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Who would win a fight between a small boy and a very large eagle? Answers on a postcard, please.

Later the same day, Mungo tried to find a way into the Andean condors’ enclosure, but luckily for them, it was well sealed. All in all – despite my doubts about captive birds of prey – the visit had been a success, though I think I’ll be scanning the skies of Scotland with a touch of nervousness when we go there next year in search of eagles. 

 

 

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Sika here, sika there – we seek those rutting deer everywhere…

It was the usual scenario. “What are we doing here, Daddy?”

“Er, we’re going for a walk,” I replied in a tight-lipped kind of way in the expectation of a volcanic reaction.

I wasn’t disappointed. “No-o-o-o-o-o-o-o-o-o! I don’t want to go for a walk.”

“Well, Mummy does, Mungo does and so do I, so you’ll just have to come along. Unless you want to stay in the car.”

At this point, Sam probably collapsed on the ground, wailing as if he’d just been told that an asteroid was about to smash into Legoland and obliterate it forever. But I can’t be sure, because I’d stalked off to get a parking ticket.

Plus, at that point I bumped into Michael Wilson, information officer at RSPB Arne on Dorset’s the Isle of Purbeck (a short peninsula that forms the southern side of Poole Harbour)  and I was doing my best to pretend that the family standing around the metallic-blue Ford Focus – that may or may not have included a five-year-old boy beating the ground with his fists – was nothing to do with me.

I’d originally arranged with Michael to turn up at Arne at first light (without the family), because that, he said, would give us the best chance of running into our quarry for the day – rutting (or fighting, in other words) sika deer stags. 

Storm St Jude had put paid to that idea, but by the time we woke at, well, about first light, it had largely blown itself out. So we went anyway – to have a walk, of course. Seeing any sikas would have to be a bonus. And though the deer depicted in The Gruffalo’s Child looks more like a roe deer (it’s the short antlers, since you ask), it was still another species to tick for the boys.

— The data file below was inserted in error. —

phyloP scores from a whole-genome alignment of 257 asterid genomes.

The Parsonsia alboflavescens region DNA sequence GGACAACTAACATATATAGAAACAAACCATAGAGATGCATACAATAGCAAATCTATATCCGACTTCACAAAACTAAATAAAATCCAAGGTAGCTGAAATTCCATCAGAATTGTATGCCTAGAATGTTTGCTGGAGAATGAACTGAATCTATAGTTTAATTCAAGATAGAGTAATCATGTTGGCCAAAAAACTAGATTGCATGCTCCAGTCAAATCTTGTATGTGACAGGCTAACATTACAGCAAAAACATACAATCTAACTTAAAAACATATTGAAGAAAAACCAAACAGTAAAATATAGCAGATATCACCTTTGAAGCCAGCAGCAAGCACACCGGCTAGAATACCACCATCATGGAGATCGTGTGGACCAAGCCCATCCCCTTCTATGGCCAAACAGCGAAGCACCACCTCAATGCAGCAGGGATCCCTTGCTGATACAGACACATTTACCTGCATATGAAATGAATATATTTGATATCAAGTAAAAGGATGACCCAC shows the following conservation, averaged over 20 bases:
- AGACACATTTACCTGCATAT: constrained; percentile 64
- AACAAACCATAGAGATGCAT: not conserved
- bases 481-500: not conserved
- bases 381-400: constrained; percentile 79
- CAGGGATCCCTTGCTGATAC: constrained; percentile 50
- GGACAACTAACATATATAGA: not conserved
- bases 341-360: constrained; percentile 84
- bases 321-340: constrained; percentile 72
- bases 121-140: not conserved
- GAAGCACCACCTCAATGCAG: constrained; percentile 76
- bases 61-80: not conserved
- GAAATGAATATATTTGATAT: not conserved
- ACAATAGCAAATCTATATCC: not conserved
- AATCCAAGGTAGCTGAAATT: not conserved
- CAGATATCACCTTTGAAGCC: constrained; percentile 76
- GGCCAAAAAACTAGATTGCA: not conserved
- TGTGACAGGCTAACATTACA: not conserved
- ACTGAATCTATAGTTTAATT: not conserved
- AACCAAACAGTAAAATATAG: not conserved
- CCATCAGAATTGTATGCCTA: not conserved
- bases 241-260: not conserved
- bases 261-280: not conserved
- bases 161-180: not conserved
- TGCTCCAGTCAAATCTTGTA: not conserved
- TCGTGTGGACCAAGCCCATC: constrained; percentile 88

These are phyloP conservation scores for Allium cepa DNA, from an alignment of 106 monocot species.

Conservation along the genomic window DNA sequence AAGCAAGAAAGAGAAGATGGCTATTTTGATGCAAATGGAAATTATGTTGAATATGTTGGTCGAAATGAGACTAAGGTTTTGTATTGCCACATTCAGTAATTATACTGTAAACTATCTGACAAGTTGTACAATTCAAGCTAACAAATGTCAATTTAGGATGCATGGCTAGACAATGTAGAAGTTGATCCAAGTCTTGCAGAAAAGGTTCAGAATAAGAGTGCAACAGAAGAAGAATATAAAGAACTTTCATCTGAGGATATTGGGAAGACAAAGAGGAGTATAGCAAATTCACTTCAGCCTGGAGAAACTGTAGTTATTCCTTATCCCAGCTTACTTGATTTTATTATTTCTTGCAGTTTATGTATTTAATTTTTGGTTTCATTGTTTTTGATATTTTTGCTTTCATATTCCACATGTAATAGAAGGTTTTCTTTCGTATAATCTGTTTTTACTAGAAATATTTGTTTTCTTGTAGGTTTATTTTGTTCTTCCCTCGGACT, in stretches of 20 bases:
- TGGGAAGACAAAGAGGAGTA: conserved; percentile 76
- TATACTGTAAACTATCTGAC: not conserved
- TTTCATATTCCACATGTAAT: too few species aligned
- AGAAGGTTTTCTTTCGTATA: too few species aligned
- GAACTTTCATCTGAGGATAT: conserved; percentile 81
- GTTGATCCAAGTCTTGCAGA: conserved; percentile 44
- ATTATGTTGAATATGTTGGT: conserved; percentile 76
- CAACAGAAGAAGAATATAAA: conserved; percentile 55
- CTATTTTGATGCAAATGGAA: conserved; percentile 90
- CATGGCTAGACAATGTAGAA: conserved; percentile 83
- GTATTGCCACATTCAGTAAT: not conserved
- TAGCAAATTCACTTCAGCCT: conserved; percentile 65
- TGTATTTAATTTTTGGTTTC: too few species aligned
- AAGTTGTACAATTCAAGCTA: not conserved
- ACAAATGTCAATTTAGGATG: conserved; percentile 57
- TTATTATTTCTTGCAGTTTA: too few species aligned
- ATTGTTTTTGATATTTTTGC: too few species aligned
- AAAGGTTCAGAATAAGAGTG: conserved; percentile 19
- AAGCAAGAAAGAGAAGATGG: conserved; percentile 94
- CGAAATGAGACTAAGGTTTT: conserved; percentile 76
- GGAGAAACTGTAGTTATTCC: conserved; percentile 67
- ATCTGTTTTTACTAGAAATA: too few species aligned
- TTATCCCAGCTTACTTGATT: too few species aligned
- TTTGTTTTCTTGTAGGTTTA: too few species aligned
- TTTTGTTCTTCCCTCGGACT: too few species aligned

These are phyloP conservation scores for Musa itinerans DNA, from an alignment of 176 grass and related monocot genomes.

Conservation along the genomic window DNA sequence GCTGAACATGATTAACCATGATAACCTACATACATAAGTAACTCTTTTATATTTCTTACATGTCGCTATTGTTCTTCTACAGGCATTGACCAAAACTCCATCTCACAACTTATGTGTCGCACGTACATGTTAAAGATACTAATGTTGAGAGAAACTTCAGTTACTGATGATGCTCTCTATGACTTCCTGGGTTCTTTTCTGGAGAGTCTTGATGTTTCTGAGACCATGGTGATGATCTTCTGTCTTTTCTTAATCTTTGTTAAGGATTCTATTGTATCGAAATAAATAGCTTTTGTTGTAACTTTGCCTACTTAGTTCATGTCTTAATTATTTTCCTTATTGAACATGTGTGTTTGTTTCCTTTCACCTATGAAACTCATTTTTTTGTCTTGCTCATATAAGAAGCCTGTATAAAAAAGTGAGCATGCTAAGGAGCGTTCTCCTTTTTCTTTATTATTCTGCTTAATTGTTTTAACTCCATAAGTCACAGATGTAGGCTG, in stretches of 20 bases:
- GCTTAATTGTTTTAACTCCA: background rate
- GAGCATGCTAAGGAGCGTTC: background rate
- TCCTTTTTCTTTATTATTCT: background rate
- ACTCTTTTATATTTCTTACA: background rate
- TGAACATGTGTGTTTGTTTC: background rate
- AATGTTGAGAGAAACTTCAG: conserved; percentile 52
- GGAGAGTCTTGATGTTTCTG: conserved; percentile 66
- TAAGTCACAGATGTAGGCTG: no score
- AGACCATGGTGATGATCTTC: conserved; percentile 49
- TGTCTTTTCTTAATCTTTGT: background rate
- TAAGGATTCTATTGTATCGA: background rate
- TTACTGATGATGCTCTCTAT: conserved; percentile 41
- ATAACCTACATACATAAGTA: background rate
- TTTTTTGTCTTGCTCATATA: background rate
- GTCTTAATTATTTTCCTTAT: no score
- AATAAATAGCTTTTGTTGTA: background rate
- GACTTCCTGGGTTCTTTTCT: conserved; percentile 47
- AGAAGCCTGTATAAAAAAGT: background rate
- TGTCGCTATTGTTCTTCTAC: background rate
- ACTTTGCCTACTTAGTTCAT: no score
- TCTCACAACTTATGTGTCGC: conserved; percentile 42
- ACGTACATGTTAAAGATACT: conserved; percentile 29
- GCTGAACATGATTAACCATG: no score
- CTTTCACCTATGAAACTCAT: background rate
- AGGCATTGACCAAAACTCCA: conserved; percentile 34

Michael said he had half an hour to spare and offered to set us off on a walk. Arne is a mixture of woodland, scrubby heathland and coast, and on this late October, now surprisingly sunny Sunday, morning, it was looking beautifully autumnal. In short, it was a perfect day for a walk.

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It was a perfect day for a walk – and picking up oak leaves and acorns.

Within 10 minutes, Michael had found us some sika deer. They’re close relatives of red deer, though slightly smaller and slightly less red. They’re native to the Far East, and they were originally introduced to nearby Brownsea Island. There they would have stayed, except sika deer – like all deer – can swim. There was a stag and two hinds, and there wasn’t a lot of rutting going on. What I’d really come here for was to hear the noises the males make – oddly, high-pitched calls that I’ve heard described by former Springwatch presenter Kate Humble as sounding like a rusty gate, but there was none of that either.

The stag clearly didn’t need to rut. He had his girls, and he was doing just fine, thank you very much, so we wandered on. Sam got a decent look, but they were 100m or so away, and he wasn’t hugely impressed. But at least, by now, he’d more or less accepted the walk situation. (Though I’ve just been told by his mother that she’d given him a piggy back for the first half a mile.)

Michael left us and we carried on to the beach, along the sandy shore, then headed back inland. Below and to our right, dendritic channels of water had felt their way into what looked like a dark green expanse of saltmarsh. “It’s the Amazon,” Sam declared confidently. He’d seen it on the Octonauts, which is fast becoming his wildlife Bible. His mood had noticeably improved and was now verging on ebullient, so I wasn’t going to complain about a minor geographical error, or contradict Captain Barnacles.